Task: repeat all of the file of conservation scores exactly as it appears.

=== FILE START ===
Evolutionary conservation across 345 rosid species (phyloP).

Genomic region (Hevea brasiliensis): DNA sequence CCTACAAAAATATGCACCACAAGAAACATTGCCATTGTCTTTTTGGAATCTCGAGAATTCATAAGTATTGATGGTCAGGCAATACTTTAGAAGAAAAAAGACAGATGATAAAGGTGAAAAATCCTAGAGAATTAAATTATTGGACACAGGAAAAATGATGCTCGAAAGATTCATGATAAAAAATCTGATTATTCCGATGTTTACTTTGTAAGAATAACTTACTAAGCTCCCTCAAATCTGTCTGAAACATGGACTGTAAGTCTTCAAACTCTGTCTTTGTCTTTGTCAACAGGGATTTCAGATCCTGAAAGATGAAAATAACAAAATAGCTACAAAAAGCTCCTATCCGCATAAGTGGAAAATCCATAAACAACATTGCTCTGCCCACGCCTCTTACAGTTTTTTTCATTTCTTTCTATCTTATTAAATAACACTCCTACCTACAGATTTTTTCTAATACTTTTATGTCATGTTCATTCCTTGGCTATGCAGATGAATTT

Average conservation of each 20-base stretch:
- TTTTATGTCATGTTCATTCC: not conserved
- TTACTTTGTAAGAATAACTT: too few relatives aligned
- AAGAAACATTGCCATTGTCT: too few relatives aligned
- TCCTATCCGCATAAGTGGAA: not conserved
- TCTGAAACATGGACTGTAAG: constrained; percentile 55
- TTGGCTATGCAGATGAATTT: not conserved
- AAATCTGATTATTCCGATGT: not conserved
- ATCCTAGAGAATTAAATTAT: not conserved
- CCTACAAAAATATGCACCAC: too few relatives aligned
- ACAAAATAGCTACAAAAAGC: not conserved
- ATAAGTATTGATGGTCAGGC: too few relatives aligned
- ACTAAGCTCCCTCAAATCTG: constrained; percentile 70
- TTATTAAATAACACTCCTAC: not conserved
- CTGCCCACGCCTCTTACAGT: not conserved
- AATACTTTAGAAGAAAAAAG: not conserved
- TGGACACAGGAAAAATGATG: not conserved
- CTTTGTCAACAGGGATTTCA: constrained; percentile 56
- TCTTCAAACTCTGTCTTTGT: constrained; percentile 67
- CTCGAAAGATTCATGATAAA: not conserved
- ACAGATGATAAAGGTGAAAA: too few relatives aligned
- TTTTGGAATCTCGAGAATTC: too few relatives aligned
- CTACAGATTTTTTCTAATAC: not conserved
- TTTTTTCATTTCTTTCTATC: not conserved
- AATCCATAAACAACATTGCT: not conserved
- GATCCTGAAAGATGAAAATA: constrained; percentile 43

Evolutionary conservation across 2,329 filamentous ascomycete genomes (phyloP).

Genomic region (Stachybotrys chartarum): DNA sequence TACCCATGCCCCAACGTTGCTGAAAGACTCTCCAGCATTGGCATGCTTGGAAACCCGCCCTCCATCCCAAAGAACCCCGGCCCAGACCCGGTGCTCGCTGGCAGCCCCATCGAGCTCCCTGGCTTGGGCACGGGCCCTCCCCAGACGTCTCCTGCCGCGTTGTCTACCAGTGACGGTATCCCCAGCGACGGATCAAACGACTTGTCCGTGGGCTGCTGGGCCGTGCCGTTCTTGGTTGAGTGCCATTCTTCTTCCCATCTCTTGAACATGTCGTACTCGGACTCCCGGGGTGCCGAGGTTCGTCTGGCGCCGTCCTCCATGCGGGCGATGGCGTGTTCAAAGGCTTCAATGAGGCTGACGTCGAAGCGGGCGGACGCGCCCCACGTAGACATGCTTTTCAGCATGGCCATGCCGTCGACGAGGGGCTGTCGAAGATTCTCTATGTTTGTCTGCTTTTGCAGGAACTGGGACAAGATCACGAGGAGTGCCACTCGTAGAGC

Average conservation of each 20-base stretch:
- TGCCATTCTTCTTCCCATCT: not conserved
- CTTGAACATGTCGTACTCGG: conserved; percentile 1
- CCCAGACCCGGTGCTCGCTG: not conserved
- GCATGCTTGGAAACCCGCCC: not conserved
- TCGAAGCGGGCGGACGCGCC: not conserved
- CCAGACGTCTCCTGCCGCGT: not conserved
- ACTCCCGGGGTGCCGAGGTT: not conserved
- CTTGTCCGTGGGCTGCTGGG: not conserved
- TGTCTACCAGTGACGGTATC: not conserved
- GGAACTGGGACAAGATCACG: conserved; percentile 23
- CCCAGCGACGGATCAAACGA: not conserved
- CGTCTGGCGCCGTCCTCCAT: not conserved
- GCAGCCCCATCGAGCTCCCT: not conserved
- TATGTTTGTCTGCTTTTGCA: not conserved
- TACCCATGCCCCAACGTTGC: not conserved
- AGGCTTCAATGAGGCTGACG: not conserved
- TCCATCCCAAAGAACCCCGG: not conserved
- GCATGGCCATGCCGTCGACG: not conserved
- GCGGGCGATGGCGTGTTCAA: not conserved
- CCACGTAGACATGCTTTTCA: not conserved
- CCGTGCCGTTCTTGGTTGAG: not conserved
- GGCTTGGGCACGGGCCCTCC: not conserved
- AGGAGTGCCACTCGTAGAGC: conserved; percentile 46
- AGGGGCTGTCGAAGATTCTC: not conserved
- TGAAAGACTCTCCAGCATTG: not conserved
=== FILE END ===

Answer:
Evolutionary conservation across 345 rosid species (phyloP).

Genomic region (Hevea brasiliensis): DNA sequence CCTACAAAAATATGCACCACAAGAAACATTGCCATTGTCTTTTTGGAATCTCGAGAATTCATAAGTATTGATGGTCAGGCAATACTTTAGAAGAAAAAAGACAGATGATAAAGGTGAAAAATCCTAGAGAATTAAATTATTGGACACAGGAAAAATGATGCTCGAAAGATTCATGATAAAAAATCTGATTATTCCGATGTTTACTTTGTAAGAATAACTTACTAAGCTCCCTCAAATCTGTCTGAAACATGGACTGTAAGTCTTCAAACTCTGTCTTTGTCTTTGTCAACAGGGATTTCAGATCCTGAAAGATGAAAATAACAAAATAGCTACAAAAAGCTCCTATCCGCATAAGTGGAAAATCCATAAACAACATTGCTCTGCCCACGCCTCTTACAGTTTTTTTCATTTCTTTCTATCTTATTAAATAACACTCCTACCTACAGATTTTTTCTAATACTTTTATGTCATGTTCATTCCTTGGCTATGCAGATGAATTT

Average conservation of each 20-base stretch:
- TTTTATGTCATGTTCATTCC: not conserved
- TTACTTTGTAAGAATAACTT: too few relatives aligned
- AAGAAACATTGCCATTGTCT: too few relatives aligned
- TCCTATCCGCATAAGTGGAA: not conserved
- TCTGAAACATGGACTGTAAG: constrained; percentile 55
- TTGGCTATGCAGATGAATTT: not conserved
- AAATCTGATTATTCCGATGT: not conserved
- ATCCTAGAGAATTAAATTAT: not conserved
- CCTACAAAAATATGCACCAC: too few relatives aligned
- ACAAAATAGCTACAAAAAGC: not conserved
- ATAAGTATTGATGGTCAGGC: too few relatives aligned
- ACTAAGCTCCCTCAAATCTG: constrained; percentile 70
- TTATTAAATAACACTCCTAC: not conserved
- CTGCCCACGCCTCTTACAGT: not conserved
- AATACTTTAGAAGAAAAAAG: not conserved
- TGGACACAGGAAAAATGATG: not conserved
- CTTTGTCAACAGGGATTTCA: constrained; percentile 56
- TCTTCAAACTCTGTCTTTGT: constrained; percentile 67
- CTCGAAAGATTCATGATAAA: not conserved
- ACAGATGATAAAGGTGAAAA: too few relatives aligned
- TTTTGGAATCTCGAGAATTC: too few relatives aligned
- CTACAGATTTTTTCTAATAC: not conserved
- TTTTTTCATTTCTTTCTATC: not conserved
- AATCCATAAACAACATTGCT: not conserved
- GATCCTGAAAGATGAAAATA: constrained; percentile 43

Evolutionary conservation across 2,329 filamentous ascomycete genomes (phyloP).

Genomic region (Stachybotrys chartarum): DNA sequence TACCCATGCCCCAACGTTGCTGAAAGACTCTCCAGCATTGGCATGCTTGGAAACCCGCCCTCCATCCCAAAGAACCCCGGCCCAGACCCGGTGCTCGCTGGCAGCCCCATCGAGCTCCCTGGCTTGGGCACGGGCCCTCCCCAGACGTCTCCTGCCGCGTTGTCTACCAGTGACGGTATCCCCAGCGACGGATCAAACGACTTGTCCGTGGGCTGCTGGGCCGTGCCGTTCTTGGTTGAGTGCCATTCTTCTTCCCATCTCTTGAACATGTCGTACTCGGACTCCCGGGGTGCCGAGGTTCGTCTGGCGCCGTCCTCCATGCGGGCGATGGCGTGTTCAAAGGCTTCAATGAGGCTGACGTCGAAGCGGGCGGACGCGCCCCACGTAGACATGCTTTTCAGCATGGCCATGCCGTCGACGAGGGGCTGTCGAAGATTCTCTATGTTTGTCTGCTTTTGCAGGAACTGGGACAAGATCACGAGGAGTGCCACTCGTAGAGC

Average conservation of each 20-base stretch:
- TGCCATTCTTCTTCCCATCT: not conserved
- CTTGAACATGTCGTACTCGG: conserved; percentile 1
- CCCAGACCCGGTGCTCGCTG: not conserved
- GCATGCTTGGAAACCCGCCC: not conserved
- TCGAAGCGGGCGGACGCGCC: not conserved
- CCAGACGTCTCCTGCCGCGT: not conserved
- ACTCCCGGGGTGCCGAGGTT: not conserved
- CTTGTCCGTGGGCTGCTGGG: not conserved
- TGTCTACCAGTGACGGTATC: not conserved
- GGAACTGGGACAAGATCACG: conserved; percentile 23
- CCCAGCGACGGATCAAACGA: not conserved
- CGTCTGGCGCCGTCCTCCAT: not conserved
- GCAGCCCCATCGAGCTCCCT: not conserved
- TATGTTTGTCTGCTTTTGCA: not conserved
- TACCCATGCCCCAACGTTGC: not conserved
- AGGCTTCAATGAGGCTGACG: not conserved
- TCCATCCCAAAGAACCCCGG: not conserved
- GCATGGCCATGCCGTCGACG: not conserved
- GCGGGCGATGGCGTGTTCAA: not conserved
- CCACGTAGACATGCTTTTCA: not conserved
- CCGTGCCGTTCTTGGTTGAG: not conserved
- GGCTTGGGCACGGGCCCTCC: not conserved
- AGGAGTGCCACTCGTAGAGC: conserved; percentile 46
- AGGGGCTGTCGAAGATTCTC: not conserved
- TGAAAGACTCTCCAGCATTG: not conserved